It was a wonderful class, I learned a lot, and had a great time with women who welcomed me warmly.  Here's the teacher's finished example of the piece we all were working on:

This is the color kit I selected for my owl, but I will probably change the background and will definitely make some other small changes to make it my own.  But isn't the design wonderful?

Thanks for adding another passion to my list, SMcG!

Wednesday, August 12, 2015

The Grounds at Montgomery Place

Here is another entry on Montgomery Place.  In the first one, I focused on the magnificent views out over the Hudson River.  Tonight I'll show you some views from within the gardens starting with the lily pond in the Rough Garden.  It's hardly fair because that is one of my favorites place in any garden that has such a feature.  They are often found in a quiet part of the landscape where there is both sun and shade.  Both qualities I enjoy when outside.  They also have beautiful flowers, frogs, and dragonflies; all of those are favorites, too.

Here is one clump of lily pads surrounding one water lily.

This is another flower with a different admirer.

From the lily pond, we wandered farther afield and found another lovely area. This building we found in the Formal Garden.  It reminded me of the buildings we found in English gardens.  Very picturesque, don't you think?

Finally for today, I'll close with a tree.  The trees alone are reason to visit this estate.  I am convinced that these trees (are there are many like this one) would not be there if this estate had not been in the safekeeping of a single family, the Livingstons, since 1802 until 1986 when it was donated to Historic Hudson Valley.  Trees like this would have been cut down long ago.

This a splendid locust!

Tuesday, August 11, 2015

It's not over until . . . it's over!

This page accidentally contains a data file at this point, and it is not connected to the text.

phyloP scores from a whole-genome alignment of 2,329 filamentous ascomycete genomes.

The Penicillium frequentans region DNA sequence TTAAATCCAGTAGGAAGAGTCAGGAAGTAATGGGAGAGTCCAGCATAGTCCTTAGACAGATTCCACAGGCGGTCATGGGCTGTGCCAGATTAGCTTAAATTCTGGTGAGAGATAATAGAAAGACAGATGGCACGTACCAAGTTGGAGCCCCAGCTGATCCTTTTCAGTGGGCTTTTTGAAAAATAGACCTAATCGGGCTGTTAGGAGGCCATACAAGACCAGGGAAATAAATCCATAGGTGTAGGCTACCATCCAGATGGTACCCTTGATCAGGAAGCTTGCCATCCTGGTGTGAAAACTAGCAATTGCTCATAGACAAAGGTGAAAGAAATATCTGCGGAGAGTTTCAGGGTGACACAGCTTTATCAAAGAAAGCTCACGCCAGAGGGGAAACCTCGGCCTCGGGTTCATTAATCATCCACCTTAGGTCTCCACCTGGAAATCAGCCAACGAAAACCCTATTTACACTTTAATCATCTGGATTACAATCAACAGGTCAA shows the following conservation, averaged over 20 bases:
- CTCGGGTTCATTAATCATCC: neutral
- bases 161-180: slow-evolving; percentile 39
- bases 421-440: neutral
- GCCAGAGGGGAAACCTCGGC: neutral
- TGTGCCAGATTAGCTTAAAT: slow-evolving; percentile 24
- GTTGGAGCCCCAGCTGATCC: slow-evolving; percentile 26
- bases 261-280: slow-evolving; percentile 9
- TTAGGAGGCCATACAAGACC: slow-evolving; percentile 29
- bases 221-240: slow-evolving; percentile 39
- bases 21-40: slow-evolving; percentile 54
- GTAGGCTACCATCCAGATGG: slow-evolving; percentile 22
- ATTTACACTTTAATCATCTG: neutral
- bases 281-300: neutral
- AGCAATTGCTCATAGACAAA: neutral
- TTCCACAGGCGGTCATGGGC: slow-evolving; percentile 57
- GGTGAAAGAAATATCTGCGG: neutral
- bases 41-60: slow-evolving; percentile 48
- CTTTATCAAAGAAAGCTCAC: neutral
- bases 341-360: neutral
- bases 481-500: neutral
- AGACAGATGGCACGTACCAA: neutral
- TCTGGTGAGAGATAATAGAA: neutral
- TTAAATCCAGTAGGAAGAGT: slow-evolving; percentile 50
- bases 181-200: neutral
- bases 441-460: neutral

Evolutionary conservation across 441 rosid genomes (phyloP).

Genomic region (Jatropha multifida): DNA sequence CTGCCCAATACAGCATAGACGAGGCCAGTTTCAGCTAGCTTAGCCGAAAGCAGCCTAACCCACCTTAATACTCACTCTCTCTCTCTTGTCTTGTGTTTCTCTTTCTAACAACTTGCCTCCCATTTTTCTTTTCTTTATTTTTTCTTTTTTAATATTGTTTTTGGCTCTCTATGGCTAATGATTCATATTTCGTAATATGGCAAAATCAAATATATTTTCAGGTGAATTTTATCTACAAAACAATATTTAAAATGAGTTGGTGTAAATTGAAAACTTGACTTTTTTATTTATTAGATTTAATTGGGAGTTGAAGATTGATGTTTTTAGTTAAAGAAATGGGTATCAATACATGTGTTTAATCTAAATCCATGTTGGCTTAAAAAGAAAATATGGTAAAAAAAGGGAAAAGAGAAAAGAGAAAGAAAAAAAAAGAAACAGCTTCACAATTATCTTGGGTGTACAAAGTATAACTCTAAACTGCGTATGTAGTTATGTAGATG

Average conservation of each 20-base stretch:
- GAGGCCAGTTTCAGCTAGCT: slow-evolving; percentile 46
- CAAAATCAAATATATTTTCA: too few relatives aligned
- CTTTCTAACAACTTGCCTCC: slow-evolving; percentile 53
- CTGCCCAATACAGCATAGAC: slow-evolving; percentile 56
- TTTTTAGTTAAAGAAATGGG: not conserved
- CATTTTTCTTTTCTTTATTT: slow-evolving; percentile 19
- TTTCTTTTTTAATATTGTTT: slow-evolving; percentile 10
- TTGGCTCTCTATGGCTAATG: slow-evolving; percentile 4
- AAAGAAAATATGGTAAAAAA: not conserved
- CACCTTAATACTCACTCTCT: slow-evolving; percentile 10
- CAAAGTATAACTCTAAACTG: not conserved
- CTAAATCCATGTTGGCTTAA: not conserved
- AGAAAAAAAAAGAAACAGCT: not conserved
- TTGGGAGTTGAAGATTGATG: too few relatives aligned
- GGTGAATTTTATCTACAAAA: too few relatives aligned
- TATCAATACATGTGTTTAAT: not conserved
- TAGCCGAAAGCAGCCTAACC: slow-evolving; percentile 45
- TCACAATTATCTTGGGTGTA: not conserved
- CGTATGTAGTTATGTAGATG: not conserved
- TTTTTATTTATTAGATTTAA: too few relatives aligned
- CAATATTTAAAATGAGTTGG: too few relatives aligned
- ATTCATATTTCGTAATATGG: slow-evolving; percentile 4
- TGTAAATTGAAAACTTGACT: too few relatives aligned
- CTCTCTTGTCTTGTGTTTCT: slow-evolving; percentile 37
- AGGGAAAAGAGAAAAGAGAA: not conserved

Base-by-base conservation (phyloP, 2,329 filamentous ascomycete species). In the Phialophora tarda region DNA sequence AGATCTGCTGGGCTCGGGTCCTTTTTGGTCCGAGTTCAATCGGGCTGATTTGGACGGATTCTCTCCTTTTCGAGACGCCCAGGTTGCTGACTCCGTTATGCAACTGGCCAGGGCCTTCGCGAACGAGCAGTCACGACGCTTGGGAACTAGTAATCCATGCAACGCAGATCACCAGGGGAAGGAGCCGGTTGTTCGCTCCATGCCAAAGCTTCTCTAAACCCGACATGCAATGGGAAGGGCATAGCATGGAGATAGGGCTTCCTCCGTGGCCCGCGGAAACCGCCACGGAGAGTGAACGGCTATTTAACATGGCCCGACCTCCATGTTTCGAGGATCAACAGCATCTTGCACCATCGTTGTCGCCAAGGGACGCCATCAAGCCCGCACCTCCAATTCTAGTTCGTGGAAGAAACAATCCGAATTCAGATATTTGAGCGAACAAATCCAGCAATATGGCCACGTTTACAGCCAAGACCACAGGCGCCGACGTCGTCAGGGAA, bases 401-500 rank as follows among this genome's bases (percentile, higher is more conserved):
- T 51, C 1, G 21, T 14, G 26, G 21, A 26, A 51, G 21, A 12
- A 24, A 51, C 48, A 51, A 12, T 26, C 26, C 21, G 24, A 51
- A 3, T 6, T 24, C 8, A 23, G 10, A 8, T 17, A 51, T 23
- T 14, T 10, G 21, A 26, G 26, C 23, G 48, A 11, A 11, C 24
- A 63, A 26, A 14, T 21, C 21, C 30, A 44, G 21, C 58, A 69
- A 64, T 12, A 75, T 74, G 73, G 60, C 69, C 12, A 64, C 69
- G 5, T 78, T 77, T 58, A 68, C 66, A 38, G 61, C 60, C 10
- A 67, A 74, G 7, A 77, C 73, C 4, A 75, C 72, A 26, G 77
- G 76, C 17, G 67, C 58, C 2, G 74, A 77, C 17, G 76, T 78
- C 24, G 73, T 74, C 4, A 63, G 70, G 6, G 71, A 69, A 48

Maybe I could learn not to say, "It's finished"?  Almost every time I say that I am proven wrong.  Last night E told me that she wasn't thrilled with the blue building, and she explained why.  I looked at my painting, and  .  .  .  she was RIGHT!!!  And there I was patting myself on my back for having actually thought my way through this painting instead of merely painting instinctively.  

Nothing more was done last night as I was smart enough to know I was too tired to tackle it at a late hour (never a good move for me anyway).  Today I told Sharon what E had said and also that I agreed with her.  Sharon then started to tell me what she thought, but I asked her to let me tell her what I thought I needed to do (because I need to learn to self-critique and solve my own problems for those times when I have neither E nor Sharon around).  I did explain what I thought I should do, and she agreed, but then said, "And what else?"  

Oh my!

I had no answer so she pointed out several other small details that should be worked on, and rats, I agreed with her, too!


Here's yesterday's photo:

Here's today's:

Now what do you think, E?  Is it finished?

Monday, August 10, 2015

Yesterday I mentioned the weekend and how wonderful we found it.  What I didn't go into was our trip to meet up with D's sisters, N and A.  The designated location for us to meet was at Montgomery Place in Annandale-on-Hudson.  As it explains in the brochure we picked up, Montgomery Place "includes over 400 acres tended and shaped by one family for nearly 200 years".  Our guide through the house also told us that when the house was purchased, the family donated all the contents.  What a tremendous gift!